We seated ourselves for a chat with Tim Gibbes in December 2020, just a month prior to the 60th anniversary of the iconic event that then ran in late January 2021.
That was actually the last time this event was able to run … the New Zealand Motocross Grand Prix at Woodville did not take place on either of the two years that followed, with the pandemic (in 2022) and then horrendous flooding in January this year preventing any further racing at Woodville.
Sadly, the Motorcycling New Zealand Life Member and Hall of Fame member then passed away last month, aged 90, just three months before he could hopefully once more celebrate and enjoy the iconic event he had created. His wife Joan had passed away exactly a month earlier.
Tim Gibbes had done it all, first climbing aboard a motorcycle on a farm near York Peninsular, South Australia, where he spent many hours rounding up stock and chasing kangaroos and foxes, just for fun.
In 1955, as a fresh-faced 22-year-old, he had sailed to England to become a tester and works rider on English-made Matchless, AJS, Greeves, DOT and Ariel bikes.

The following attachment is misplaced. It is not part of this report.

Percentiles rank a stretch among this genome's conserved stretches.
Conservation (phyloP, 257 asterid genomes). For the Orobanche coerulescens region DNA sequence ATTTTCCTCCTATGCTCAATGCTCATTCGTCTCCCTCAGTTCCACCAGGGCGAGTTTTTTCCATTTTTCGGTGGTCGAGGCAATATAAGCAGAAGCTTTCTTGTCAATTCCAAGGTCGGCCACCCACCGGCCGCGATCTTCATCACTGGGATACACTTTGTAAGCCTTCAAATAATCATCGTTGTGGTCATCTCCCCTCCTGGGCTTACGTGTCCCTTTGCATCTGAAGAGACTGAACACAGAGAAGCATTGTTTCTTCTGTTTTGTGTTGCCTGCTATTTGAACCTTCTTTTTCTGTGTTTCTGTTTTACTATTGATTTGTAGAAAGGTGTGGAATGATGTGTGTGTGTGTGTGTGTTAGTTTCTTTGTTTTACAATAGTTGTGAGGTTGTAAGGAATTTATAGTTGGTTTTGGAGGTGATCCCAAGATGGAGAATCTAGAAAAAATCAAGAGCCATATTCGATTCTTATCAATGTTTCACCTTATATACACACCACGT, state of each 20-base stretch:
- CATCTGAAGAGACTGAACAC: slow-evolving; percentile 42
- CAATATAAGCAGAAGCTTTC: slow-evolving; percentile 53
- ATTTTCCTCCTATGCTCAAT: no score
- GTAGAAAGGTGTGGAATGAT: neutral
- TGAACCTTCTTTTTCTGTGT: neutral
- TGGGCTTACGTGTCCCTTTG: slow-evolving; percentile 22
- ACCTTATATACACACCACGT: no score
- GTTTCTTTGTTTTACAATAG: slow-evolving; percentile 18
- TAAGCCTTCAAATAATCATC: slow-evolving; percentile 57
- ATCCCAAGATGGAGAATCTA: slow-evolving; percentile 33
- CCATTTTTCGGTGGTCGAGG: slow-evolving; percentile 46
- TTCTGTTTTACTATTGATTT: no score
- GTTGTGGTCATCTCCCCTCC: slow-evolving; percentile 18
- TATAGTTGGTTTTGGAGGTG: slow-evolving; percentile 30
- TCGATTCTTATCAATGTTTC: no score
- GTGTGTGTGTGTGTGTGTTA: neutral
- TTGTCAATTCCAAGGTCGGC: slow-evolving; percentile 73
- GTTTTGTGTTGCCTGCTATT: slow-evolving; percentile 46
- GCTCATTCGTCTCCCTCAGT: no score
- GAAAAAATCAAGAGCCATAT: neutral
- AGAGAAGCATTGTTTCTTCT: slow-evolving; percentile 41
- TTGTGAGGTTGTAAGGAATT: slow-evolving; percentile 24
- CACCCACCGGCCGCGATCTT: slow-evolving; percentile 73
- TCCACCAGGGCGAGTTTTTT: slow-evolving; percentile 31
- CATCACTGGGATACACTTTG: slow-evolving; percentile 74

Sharing travel expenses with his brother-in-law-to-be, fellow racer Ken Cleghorn, Gibbes competed with success at high-profile international events and world championship GPs between the years 1955 and 1963.
During the European winter, Gibbes would travel to the United States and race there.
“It was tough back then,” Gibbes recalls. “It took about three years to get anywhere better than living in vans or sleeping on the ground.”
Today, we can listen as then then 87-year-old chats with BikesportNZ.com about Grand Prix life in the 1950s and 60’s and about his time working as a motorcycle test rider.
© Words and main photo by Andy McGechan, BikesportNZ
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